Is it in or is it out? Or, is there a "third" public option to
consider? Today, the Senate committee debating health care legislation
is likely to vote on amendments to add a public option to Senator Max
Baucus's bill. Howard Kahn, the CEO of the nation's largest public
health plan, L.A. Care Health Plan, says the nation seems to be stuck
on an all-or-nothing approach, but he says there is a "third way."
"There's a compromise, in between one monolithic national public plan
and not having any public plan in the reform effort, and that's what
we've been trying to bring forward, a compromise position."
Kahn says the federal government is already a major player in health
care, with about 50 percent of the money spent on health care
nationally being spent by the federal government.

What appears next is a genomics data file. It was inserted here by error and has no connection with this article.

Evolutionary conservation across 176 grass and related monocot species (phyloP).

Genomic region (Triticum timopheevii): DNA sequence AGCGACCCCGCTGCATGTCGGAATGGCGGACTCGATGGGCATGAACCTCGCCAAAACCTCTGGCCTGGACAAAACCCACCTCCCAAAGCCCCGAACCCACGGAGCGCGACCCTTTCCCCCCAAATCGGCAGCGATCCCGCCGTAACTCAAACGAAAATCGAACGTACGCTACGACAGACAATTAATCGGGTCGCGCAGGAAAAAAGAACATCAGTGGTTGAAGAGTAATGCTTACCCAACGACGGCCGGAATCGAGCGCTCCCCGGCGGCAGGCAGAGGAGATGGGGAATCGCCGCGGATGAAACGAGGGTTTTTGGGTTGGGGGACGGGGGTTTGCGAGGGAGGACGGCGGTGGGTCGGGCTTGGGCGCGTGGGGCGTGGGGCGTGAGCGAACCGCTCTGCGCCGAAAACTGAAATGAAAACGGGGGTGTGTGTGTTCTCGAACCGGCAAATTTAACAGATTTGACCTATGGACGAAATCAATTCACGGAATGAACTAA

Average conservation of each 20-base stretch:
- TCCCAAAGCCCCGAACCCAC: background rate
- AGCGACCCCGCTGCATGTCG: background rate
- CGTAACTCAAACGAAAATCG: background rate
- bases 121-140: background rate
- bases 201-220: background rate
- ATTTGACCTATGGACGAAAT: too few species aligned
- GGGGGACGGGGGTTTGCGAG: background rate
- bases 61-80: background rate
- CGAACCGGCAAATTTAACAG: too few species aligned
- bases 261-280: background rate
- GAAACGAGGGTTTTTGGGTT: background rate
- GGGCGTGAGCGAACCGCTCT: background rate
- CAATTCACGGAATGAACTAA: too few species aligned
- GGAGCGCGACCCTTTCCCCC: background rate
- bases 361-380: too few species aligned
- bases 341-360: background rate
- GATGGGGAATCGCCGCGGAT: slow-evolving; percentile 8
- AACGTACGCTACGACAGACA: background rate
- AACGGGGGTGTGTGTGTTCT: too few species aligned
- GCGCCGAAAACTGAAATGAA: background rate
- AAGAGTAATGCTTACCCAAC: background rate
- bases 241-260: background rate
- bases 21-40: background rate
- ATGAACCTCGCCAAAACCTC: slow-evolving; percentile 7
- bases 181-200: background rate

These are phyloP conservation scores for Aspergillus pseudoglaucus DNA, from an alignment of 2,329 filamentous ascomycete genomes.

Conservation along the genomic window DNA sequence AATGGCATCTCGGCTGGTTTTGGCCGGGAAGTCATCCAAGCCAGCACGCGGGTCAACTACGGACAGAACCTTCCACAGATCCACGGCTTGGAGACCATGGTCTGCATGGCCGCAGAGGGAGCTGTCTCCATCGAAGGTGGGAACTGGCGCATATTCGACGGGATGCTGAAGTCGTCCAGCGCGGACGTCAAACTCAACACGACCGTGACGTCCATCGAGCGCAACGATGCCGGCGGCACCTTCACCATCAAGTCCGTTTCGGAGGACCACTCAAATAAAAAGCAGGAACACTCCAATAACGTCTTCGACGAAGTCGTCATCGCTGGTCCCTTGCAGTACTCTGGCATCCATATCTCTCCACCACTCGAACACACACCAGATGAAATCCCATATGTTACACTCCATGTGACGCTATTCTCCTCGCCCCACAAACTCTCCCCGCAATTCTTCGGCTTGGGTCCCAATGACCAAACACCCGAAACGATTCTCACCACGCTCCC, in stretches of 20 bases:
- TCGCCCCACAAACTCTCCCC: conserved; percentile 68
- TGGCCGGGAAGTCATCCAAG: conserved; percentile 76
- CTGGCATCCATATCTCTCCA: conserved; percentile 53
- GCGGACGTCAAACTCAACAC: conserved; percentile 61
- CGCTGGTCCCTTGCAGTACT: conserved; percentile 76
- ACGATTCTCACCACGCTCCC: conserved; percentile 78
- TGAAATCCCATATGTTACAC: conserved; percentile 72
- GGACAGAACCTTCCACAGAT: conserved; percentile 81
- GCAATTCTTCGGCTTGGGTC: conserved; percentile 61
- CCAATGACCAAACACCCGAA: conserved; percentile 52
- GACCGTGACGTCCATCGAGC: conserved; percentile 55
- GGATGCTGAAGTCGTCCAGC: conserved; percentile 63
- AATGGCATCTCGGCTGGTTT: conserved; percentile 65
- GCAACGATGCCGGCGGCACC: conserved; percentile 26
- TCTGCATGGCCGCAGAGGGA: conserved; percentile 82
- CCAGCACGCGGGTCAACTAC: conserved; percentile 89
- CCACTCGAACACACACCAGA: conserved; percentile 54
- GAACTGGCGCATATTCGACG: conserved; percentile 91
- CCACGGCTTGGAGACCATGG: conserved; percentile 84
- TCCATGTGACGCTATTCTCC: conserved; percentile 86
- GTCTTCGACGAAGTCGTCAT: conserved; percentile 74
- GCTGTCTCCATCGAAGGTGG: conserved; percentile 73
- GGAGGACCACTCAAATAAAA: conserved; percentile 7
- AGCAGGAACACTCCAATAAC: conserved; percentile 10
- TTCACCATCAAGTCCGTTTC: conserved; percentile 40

"Medicare, Medicaid, government employees, the Veterans Administration
- government's a major funder of health care already, so the discussion
really should be focused on how do we get the rest of the people
covered, and how do we keep the cost from going up so rapidly."
Kahn says health plans that work on a local level are more likely to be successful.
"We've been competitive for years against commercial competitors. It's
worked here in Los Angeles and it's worked in other counties around
California where there are a number of public plans operating locally."
Kahn suggests states offer incentives to create regional plans that are
either public, not-for-profits or cooperatives. Insurers argue that a
public option would give the government an unfair advantage and be able
to undercut insurance company prices and drive them out of business.
More information is at www.lacare.org